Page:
JM: I remember 5 or 6 years ago i saw something that opened my eyes. A guy did a test and simply changed the words from "Twitter" to "Follow me on Twitter now" and he gained 170%.
KB: Absolutely, the other thing to remember is that if you were a salesman and you could walk into a company and grow their sales by 20%, then usually you would be a hero. So this idea that you could go into a web business and you can make a change and grow the business by 20%, which is a modest improvement, a lot of our clients we have more than doubled the sales of. So having that ability to walk into a company and massively grow the sales and for it to be a permanent fix, its not like you are a sales person driving around having a good month it's a permanent improvement to the business, it's quite addictive and quite exciting then you end up. And without testing a 20% improvement does take a long time. Most people who aren't aware of statistics don;t realise why you have to do split tests to measure something because it doesn't actually, you need to exclude all the other variables, you have to run proper AB split tests so you do know that it was your change that moved things. We had one client where they ran a TV ad on the same day that a page went live, so their conversion rate plummeted because TV ads get lots of junk traffic or unqualified traffic and it was only because we were split testing that we were able to prove that our new page did grow the business because even throughout all of that yes the overall conversion rate for the whole site dropped but our page B out performed page A which was the control the existing one. So it's really powerful.
JM: Powerful stuff. no question. So for someone starting of, what would be the first thing you would test.
KB: The first thing i'd test is to find out what people aren't converting on your site. So whatever it is you want people to do on your site then you need to find out why they are not doing it. Because yes if your current conversion rate is 5% and you want it to be 10% then step one, is why aren't they converting at the moment and why aren't they buying at the moment and people often go to big best practices like i hear that big headlines that have 3 major benefits of the product, that works, or should we make the buttons different or should we reword the call to action, even though there are a whole world of things that often work. The article i mentioned on our site Conversion Rate Experts CRO Tips That's a whole list of things that often work and measurably grow a business but much more important is why some of your visitors aren't converting at the moment and find out what it would take to convert them.We tend to that with survey tools, and a whole range of tools and techniques we have for getting into their heads and why they are not converting and spending money at the moment.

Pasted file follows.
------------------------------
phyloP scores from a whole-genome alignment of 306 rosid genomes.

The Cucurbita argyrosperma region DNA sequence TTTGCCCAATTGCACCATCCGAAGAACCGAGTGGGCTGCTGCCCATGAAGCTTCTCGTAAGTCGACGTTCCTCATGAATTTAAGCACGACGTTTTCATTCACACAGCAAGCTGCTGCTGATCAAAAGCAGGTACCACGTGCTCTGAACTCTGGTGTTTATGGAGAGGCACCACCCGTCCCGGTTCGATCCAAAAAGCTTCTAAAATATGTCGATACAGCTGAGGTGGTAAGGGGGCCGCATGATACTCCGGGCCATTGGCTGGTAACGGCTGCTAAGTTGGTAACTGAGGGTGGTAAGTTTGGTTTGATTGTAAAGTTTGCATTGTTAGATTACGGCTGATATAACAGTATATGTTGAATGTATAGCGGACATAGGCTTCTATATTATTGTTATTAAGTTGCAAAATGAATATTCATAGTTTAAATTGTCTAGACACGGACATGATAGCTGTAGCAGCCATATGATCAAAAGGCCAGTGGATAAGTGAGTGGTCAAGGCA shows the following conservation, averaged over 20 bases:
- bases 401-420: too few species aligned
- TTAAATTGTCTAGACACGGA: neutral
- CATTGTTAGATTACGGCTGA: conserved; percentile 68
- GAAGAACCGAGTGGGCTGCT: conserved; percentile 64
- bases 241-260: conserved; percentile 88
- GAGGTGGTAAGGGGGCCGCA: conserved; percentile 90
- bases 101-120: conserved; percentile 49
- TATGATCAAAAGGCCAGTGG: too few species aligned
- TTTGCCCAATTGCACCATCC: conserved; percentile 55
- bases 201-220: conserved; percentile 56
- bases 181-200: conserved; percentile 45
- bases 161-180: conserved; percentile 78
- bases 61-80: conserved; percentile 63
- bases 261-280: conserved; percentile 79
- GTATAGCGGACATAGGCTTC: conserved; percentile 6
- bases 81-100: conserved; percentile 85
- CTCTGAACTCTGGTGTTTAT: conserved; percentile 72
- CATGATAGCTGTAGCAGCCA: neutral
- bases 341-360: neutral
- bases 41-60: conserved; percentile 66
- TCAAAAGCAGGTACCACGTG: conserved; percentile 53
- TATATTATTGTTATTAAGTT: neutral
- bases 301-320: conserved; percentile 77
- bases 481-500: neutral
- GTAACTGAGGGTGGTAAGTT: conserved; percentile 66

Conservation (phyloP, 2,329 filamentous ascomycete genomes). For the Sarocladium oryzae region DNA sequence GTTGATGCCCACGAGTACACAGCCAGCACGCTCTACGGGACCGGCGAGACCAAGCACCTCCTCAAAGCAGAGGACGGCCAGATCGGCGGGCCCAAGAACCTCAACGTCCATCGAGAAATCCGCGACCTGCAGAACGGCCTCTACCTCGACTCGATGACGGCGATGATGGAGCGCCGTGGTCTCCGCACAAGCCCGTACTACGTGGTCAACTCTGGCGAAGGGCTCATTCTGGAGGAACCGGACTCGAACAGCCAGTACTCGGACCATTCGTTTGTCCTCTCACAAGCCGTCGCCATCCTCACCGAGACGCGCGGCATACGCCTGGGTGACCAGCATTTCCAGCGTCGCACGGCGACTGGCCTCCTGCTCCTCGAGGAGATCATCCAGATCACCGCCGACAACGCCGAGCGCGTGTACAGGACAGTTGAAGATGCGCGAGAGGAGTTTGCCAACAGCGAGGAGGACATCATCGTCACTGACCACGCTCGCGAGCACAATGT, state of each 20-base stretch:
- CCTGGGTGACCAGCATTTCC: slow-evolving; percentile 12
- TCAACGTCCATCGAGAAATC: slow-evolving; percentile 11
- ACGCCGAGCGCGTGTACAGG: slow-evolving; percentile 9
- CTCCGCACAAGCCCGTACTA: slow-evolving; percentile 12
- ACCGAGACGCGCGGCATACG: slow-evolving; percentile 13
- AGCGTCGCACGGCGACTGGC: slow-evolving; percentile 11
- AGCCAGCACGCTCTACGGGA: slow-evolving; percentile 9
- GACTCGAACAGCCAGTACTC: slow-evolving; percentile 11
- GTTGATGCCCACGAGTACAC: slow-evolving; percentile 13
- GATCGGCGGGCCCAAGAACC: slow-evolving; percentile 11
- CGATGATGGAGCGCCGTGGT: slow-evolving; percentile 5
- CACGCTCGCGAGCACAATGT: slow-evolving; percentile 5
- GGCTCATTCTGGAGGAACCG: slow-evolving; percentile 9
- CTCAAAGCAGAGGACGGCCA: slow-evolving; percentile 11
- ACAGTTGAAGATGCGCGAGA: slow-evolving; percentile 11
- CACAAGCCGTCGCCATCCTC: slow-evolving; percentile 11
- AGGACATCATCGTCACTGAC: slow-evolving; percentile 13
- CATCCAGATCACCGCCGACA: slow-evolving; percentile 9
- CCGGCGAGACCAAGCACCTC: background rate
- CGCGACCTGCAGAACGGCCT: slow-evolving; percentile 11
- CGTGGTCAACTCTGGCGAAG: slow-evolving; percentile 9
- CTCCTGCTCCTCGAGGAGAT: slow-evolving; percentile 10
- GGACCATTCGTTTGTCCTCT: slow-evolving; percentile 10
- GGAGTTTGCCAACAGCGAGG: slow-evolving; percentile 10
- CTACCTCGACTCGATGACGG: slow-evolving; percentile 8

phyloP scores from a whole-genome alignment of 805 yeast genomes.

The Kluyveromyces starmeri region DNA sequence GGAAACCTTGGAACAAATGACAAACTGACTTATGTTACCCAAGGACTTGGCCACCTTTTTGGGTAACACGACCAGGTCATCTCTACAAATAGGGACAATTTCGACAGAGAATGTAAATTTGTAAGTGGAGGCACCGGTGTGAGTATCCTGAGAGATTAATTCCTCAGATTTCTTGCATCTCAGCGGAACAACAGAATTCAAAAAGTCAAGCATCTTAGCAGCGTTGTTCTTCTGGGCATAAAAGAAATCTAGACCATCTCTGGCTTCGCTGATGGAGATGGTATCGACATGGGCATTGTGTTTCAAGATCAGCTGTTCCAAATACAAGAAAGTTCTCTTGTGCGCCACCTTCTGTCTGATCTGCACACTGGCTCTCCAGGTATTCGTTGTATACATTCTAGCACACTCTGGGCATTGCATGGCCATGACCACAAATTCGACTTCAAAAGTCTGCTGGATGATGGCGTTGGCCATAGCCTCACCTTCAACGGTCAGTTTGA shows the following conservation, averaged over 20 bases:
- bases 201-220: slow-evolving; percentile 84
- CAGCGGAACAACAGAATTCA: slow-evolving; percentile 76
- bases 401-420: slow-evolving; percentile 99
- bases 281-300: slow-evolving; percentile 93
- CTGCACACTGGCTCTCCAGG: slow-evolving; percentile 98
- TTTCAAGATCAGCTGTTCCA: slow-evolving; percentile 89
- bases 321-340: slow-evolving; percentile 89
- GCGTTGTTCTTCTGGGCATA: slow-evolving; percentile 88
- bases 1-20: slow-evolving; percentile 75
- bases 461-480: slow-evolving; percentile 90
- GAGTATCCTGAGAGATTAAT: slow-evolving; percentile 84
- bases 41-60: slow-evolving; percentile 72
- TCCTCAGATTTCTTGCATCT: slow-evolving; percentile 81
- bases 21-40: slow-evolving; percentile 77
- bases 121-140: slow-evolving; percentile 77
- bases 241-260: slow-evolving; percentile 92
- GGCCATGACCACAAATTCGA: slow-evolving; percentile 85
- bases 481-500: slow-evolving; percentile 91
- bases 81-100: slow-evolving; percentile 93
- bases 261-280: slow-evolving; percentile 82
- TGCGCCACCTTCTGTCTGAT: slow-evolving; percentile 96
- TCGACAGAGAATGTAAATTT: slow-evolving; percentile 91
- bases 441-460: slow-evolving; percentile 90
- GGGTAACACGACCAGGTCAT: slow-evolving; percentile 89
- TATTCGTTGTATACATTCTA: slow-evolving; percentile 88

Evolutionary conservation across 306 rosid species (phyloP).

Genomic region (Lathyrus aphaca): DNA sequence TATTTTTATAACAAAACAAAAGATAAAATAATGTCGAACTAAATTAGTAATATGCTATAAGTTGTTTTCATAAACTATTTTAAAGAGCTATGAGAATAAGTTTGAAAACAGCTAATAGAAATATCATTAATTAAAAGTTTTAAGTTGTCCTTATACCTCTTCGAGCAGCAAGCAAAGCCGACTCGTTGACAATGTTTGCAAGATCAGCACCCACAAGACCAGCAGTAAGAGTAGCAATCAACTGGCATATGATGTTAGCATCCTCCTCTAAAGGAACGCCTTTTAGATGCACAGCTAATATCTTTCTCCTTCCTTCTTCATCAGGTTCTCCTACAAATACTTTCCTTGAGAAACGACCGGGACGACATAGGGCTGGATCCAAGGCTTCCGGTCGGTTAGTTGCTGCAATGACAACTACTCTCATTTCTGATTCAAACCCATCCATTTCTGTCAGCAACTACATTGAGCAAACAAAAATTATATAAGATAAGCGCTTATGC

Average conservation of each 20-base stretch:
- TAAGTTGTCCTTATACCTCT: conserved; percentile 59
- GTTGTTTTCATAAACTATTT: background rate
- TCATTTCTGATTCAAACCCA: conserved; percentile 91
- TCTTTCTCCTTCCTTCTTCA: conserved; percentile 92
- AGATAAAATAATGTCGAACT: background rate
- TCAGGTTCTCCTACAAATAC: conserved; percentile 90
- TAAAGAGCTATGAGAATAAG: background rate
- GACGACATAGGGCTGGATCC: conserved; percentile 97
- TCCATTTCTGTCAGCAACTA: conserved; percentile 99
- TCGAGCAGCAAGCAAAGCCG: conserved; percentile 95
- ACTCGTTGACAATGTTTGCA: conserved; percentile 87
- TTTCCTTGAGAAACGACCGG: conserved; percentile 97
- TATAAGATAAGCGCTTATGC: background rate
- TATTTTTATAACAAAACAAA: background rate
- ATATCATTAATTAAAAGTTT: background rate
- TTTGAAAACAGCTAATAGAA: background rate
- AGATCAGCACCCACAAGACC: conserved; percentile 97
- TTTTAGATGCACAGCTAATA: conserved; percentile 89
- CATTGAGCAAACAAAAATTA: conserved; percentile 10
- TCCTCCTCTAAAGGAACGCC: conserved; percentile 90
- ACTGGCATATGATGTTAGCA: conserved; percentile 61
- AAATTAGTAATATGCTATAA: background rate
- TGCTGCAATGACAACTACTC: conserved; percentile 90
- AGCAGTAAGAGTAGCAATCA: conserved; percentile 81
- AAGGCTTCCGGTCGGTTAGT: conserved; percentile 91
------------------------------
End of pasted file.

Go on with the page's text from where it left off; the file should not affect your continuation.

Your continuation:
JM: Are you doing external user testing as well?
KB: We do a load of use testing both in house and some remotely and there are services like usertesting.com where you can send it off for some random or maybe not random people to just look through your site and to give feedback on where they got stuck, so you can watch videos of people getting stuck and not understanding what it's all about and not being able to find the call to action and stuff like that.
JM: Yeah one tool i have used is ClickTale is that a tool you guys have experience with? Which is amazing tool.
KB: Yes we have used ClickTale a lot, it's a little like the in store cameras in super markets in which you can actually watch a video of the users mouse movements throughout their visit and watch them moving from page to page. You can also, its very good for form analytics and you can see which fields people are dropping out on and you can also build dynamic checkout funnels and things very easily with Clicktale. So its a very useful tool.
JM: Yeah its a great tool, does changing the button colour really make a different or is it a minimal thing?
KB: Typically its not something you would leap at.It's so easy to do their is no harm. If you want to make your buttons effective and large enough to be noticeable, as far as the colour goes you want it to be distinct enough from the rest of the page that people can spot it, you don't want to be lost in page and more important than those two things are the text on and beneath the button. So for example if you have a button on your site that says register now, then actually the word register isn't what the visitors gets its what they have to give. It's a commitment. it's giving details there are no benefit so if you can reword register now to in terms of what they actually get out of it depending on what your site is "Download your free report now" or "Get started now" or in "10 seconds you have have access to ..." then you will almost definitely get a significant improvement from that change and you can get get great reassurance from just below the button so in terms of risk reduction for example you might want to say "to remind them to cancel at anytime" if it's a SASS service by putting that underneath the button that helps, often mentioning the guarantee or anything that reassures them there is no commitment things like that beneath the button or beneath the call to action.
JM: I notice you are using the word now a lot, is that a secret word?
KB: A secret is a bit strong but it's good. Again there are 2 levels there is the word then their is the function, the underlying function of it, in the same way you would go into a mechanics workshop, there are all these tools on the wall, but each tool has a certain function. It's easy to forget when you are writing words that each phrase or word has a specific function. Its not about it being a magic word but its about the visitor knowing there will be instant return rather than a delay. So it works best when there is a possibility on when it wouldn't be instant so when you say "Download now" They are not going to have to go through a huge rigmarole yo get what you are offering. Actually it's not an over statement to say that hardly anyone who does copywriting that each word is a tool in the mechanics workshop and each word has a specific function, so there are no magic words in the same way there are no magic tools. You would only get out a monkey wrench if you need something that the specific monkey wrench will do. You don't get out a hammer unless you need something that needs hitting. In the same way there are a lot of very effective words but only effective when there is a particular job they need doing.
JB: So i guess there are no secrets you need to test?